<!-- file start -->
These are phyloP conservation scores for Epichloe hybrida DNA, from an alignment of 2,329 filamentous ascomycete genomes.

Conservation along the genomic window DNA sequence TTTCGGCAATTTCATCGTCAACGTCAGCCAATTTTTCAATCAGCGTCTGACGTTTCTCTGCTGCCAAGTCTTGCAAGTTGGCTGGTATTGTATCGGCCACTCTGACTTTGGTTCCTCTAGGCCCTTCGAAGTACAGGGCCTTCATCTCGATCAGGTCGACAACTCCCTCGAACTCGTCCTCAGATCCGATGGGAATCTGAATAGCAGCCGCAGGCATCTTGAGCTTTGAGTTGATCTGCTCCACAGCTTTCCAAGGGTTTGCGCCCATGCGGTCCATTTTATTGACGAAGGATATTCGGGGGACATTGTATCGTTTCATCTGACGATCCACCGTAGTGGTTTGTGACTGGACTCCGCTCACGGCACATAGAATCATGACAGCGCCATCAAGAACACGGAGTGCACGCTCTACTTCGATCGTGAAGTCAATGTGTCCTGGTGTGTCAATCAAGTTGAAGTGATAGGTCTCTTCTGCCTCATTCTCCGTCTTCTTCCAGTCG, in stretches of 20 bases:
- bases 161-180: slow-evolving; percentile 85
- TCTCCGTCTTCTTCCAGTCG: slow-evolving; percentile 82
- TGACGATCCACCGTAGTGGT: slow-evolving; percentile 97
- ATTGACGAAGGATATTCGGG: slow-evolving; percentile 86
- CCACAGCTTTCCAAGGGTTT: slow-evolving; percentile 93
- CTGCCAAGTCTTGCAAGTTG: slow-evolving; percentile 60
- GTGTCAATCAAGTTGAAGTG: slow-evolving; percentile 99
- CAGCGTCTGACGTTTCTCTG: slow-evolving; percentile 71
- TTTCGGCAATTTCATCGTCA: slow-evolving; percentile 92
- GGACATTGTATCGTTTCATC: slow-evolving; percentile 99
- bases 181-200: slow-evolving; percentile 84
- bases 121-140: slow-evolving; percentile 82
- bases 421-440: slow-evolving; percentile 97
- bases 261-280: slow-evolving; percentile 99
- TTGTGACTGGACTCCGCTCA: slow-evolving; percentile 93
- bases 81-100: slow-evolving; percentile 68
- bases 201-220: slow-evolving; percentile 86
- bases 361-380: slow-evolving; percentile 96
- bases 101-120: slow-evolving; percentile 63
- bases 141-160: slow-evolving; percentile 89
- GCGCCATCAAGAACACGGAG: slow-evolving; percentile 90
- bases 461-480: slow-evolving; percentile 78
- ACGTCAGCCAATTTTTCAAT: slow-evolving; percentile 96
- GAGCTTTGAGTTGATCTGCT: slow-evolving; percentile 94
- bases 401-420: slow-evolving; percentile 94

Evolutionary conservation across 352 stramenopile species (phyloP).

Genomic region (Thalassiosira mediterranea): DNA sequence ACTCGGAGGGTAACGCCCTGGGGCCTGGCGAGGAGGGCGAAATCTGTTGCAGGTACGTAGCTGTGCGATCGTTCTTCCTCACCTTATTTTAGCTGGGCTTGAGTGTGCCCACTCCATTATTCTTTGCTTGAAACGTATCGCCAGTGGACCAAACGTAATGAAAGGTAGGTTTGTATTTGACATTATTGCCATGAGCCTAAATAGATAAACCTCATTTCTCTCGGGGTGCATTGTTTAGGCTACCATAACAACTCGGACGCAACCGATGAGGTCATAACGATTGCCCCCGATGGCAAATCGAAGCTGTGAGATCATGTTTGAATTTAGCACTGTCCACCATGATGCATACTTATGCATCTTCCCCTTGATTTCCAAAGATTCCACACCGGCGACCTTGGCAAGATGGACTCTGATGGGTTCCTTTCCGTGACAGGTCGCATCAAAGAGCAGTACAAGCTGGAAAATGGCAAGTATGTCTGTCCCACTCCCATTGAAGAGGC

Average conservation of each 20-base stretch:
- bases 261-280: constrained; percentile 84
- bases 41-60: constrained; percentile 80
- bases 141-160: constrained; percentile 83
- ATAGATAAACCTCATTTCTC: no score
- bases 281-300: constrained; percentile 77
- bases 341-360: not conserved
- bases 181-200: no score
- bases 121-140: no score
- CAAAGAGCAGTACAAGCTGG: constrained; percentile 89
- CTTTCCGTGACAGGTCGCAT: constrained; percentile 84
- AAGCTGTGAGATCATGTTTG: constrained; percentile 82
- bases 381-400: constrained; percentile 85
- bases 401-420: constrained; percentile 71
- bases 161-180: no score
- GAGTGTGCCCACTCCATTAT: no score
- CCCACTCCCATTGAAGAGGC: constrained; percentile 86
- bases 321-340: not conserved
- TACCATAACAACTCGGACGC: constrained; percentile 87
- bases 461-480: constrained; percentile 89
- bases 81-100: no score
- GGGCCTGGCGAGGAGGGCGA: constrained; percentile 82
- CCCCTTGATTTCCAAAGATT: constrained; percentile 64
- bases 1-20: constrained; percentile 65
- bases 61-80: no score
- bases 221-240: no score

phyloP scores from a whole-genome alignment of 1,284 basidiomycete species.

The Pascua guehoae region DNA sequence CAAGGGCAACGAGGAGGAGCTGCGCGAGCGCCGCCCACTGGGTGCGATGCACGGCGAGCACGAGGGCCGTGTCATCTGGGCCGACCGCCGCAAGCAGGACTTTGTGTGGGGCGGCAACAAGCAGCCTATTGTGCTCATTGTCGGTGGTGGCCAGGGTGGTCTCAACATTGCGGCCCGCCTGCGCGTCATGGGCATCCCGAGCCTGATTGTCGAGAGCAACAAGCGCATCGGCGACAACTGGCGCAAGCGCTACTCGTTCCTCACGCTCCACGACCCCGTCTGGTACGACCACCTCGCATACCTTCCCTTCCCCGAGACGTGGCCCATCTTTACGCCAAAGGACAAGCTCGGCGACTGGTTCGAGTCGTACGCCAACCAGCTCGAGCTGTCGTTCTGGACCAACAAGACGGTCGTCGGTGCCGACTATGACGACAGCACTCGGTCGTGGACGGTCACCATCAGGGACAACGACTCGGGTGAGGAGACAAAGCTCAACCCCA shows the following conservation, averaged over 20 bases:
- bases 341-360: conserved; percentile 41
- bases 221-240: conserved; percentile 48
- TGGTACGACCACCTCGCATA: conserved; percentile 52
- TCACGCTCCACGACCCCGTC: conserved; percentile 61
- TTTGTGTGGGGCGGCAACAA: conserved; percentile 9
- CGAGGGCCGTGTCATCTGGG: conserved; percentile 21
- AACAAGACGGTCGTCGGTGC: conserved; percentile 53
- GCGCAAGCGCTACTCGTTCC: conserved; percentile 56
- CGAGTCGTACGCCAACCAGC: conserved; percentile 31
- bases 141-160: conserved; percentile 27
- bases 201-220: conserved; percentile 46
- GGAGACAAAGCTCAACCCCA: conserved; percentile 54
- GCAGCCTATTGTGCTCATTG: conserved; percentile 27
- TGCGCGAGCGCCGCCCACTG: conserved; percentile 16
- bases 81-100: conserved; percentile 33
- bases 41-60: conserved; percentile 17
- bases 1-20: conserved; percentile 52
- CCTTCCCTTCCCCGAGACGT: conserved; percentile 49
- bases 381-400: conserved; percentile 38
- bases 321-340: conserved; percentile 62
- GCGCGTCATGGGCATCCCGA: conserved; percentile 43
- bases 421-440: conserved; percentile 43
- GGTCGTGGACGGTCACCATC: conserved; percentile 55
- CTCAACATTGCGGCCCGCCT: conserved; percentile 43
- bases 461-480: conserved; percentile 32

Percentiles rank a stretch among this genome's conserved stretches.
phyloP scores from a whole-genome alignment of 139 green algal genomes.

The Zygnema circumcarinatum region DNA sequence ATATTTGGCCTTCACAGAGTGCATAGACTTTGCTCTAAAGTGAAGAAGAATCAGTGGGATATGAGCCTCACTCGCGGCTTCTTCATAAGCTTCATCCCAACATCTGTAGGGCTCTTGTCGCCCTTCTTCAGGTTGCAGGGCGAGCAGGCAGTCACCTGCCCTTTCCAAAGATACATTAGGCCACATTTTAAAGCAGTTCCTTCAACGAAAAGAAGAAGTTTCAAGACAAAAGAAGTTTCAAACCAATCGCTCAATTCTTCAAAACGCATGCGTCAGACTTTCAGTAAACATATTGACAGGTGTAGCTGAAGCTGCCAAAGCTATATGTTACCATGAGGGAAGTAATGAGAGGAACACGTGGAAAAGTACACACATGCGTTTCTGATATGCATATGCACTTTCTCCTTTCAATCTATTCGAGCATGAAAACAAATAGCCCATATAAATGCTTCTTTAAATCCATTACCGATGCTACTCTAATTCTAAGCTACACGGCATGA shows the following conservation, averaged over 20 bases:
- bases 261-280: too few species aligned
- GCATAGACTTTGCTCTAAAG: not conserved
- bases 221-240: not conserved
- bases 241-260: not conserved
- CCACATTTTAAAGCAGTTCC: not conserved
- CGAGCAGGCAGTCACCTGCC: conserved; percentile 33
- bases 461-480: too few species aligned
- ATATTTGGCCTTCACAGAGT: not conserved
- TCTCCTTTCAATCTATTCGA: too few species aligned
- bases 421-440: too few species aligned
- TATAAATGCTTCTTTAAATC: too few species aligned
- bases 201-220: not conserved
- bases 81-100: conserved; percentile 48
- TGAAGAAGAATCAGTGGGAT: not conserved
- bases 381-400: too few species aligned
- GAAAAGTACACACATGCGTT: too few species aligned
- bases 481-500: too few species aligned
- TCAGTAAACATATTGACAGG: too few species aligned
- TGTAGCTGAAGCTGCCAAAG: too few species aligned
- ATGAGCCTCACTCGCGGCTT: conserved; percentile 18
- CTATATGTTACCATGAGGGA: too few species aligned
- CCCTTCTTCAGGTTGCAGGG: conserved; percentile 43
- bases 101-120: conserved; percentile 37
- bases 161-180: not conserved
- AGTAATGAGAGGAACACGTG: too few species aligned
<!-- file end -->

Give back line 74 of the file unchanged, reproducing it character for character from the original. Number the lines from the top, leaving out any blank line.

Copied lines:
- bases 1-20: conserved; percentile 52